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When you hire someone, does it matter........Updated and reposted

I was fired from my job and was told by a career counselor to tell prospective employers that my leaving was due to a "mutual agreement". Does it really make a difference to the person conducting the interview, and does being fired deter them from hiring you? I'm employed right now, just looking for a better job closer to home. Are there any managers or people that hire at their places of employment on CafeMom that know?

Answer Question

Asked by MomMom23 at 1:34 PM on Jun. 21, 2010 in Money & Work

Level 17 (3,962 Credits)
Answers (6)
  • Being "fired" means you did something wrong--like stole from the company, didn't show up on time or at all (job abandonment), had a poor work ethic/attitude/rude to customers, etc. Whereas a "Mutual separation" form a past employer implies that you were mature and honest in your reasons for separating, and we able to work out an amicable separation.

    A few years ago, it might not have been a big deal, but given the current economy and high unemployment rate, employers don;t have time for poor work attitudes or ethics. They need people to give their best and not ave to "hand hold" them. They cannot afford drama.

    Your career counselor is correct--heed her advice! :o)

    Answer by LoriKeet at 1:40 PM on Jun. 21, 2010

  • I'm afraid. I used to hire for a company, and if a person was fired from a previous job, and I had other applicants that were equally qualified, (sometimes less qualified depending on why the person was fired) I would pick another applicant.

    Make sure that you don't lie however, because many employers will call and check with previous employers, just try to make it sound as good as possible.

    Answer by ohwrite at 1:48 PM on Jun. 21, 2010

  • ohwrite...legally the ONLY thing a potential employer can ask a former employer is whether or not the employee worked during the dates they say they did, and their final salary. Everything else opens them up to potential law suits--slander, confidential information, etc.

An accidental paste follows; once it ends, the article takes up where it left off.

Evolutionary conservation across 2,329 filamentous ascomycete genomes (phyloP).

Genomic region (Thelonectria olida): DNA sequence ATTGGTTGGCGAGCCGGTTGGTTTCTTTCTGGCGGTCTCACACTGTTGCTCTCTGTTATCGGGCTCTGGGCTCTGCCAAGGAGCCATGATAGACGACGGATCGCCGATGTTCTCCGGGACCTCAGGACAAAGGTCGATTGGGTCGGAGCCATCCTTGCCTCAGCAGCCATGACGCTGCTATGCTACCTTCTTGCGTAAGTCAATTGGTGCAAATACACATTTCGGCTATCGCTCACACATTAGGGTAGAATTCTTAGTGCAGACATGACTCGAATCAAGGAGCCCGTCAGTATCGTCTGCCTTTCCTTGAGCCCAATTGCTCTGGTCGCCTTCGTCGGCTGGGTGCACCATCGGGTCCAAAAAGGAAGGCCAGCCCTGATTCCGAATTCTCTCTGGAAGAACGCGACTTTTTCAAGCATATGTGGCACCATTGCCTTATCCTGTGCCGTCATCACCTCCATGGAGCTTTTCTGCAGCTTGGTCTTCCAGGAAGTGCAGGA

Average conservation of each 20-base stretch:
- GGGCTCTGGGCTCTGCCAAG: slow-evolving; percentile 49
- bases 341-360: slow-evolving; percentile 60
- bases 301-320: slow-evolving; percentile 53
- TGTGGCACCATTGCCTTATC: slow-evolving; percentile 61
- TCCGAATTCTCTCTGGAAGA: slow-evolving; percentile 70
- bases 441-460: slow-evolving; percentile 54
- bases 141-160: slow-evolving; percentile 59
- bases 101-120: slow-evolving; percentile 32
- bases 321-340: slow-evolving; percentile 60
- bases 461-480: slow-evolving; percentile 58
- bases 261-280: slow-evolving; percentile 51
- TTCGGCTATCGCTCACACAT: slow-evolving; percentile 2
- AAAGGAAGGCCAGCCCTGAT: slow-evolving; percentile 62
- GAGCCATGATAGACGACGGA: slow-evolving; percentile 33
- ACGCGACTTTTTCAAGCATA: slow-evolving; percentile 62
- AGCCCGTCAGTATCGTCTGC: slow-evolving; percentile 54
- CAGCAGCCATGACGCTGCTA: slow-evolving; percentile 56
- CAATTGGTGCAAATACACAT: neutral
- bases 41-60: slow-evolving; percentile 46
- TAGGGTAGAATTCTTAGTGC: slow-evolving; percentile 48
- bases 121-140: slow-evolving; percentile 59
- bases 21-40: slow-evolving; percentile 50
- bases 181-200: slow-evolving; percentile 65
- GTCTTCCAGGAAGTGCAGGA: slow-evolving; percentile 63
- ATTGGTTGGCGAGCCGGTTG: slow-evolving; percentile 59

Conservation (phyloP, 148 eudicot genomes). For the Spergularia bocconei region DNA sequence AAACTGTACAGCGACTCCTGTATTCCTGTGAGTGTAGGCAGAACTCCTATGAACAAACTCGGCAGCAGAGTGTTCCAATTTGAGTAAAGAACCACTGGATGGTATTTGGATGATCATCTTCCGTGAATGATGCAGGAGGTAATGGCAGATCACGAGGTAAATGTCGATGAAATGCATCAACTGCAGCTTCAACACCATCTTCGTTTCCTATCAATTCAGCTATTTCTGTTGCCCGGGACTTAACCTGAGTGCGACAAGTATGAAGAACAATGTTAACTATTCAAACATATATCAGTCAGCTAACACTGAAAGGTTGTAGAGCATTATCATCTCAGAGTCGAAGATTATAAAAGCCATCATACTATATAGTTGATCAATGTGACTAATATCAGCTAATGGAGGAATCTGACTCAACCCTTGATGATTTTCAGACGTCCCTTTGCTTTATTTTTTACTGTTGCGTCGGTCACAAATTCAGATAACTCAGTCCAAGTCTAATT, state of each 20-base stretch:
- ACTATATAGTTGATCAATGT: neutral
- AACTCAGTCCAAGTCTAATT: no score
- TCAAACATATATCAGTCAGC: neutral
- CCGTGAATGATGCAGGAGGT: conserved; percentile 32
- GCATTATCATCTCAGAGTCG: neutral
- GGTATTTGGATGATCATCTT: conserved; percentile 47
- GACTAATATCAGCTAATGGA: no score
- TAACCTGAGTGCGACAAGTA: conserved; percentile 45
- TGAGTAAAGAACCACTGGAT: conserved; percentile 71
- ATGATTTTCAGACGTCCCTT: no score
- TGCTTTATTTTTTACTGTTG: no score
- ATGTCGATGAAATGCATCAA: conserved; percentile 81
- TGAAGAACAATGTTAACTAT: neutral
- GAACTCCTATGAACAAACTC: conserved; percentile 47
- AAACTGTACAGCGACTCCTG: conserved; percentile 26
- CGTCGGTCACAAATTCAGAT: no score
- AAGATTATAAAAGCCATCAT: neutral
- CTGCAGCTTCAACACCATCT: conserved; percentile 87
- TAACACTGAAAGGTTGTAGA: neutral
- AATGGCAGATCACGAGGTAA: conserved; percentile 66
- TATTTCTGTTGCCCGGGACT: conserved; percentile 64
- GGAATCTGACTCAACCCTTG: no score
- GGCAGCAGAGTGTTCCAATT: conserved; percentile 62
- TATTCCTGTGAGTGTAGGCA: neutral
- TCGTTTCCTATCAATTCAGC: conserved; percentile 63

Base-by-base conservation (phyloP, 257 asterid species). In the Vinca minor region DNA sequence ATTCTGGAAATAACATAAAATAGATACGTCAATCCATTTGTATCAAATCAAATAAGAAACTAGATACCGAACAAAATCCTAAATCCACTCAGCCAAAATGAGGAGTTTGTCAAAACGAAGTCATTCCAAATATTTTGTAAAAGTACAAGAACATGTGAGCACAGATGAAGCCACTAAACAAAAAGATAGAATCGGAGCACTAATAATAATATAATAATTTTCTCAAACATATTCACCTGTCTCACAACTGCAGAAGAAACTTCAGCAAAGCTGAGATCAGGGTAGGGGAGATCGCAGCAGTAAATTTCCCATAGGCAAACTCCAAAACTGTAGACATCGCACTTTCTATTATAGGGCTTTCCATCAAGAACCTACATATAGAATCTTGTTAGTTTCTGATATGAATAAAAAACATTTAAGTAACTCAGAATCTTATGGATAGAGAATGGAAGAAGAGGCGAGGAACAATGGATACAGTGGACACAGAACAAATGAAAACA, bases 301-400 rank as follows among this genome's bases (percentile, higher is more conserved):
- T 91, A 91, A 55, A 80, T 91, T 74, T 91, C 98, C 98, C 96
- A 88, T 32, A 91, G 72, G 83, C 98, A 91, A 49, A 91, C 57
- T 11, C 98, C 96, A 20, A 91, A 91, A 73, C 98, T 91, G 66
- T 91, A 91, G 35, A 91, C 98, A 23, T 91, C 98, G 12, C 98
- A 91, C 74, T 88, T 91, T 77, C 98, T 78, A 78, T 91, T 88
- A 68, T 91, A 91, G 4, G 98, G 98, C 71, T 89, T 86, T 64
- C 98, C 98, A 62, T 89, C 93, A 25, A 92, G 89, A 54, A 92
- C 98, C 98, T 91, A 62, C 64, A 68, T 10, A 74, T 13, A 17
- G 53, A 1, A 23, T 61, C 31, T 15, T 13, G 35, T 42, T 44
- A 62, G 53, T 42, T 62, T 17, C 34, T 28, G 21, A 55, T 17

I was the Regional Director of Human Resources for a large well-known international hotel chain.

    Answer by LoriKeet at 4:39 PM on Jun. 21, 2010

  • Mutual agreement is HR code for terminated with cause.

    I also do career and job search coaching; contact me directly if you would like to chat (I never charge CafeMoms for my services)

    Answer by rkoloms at 6:24 PM on Jun. 21, 2010

  • If you owned your own business and had the choices of two new hires....
    would you pick the one that got fired....or the one who left for other professional reasons?
    Yes it does make a difference-and it will for a very long time. Today's work environment does not warrant firing as no big deal.

    Answer by jewjewbee at 6:41 PM on Jun. 21, 2010

  • the laws vary from state to state, but employers can ask questions such as:

    Would you hire this employee again? or
    Is this employee eligible for rehire?
    The answers to these questions can tell a potential employer a lot.

    and sometimes when you call to verify employment, you get more information, it depends on how big the company is, and if they have an actual human resources department. It's never good to actually lie on an application, because if an employer finds out, they can use that as grounds to terminate you.

    Answer by ohwrite at 10:15 AM on Jun. 22, 2010

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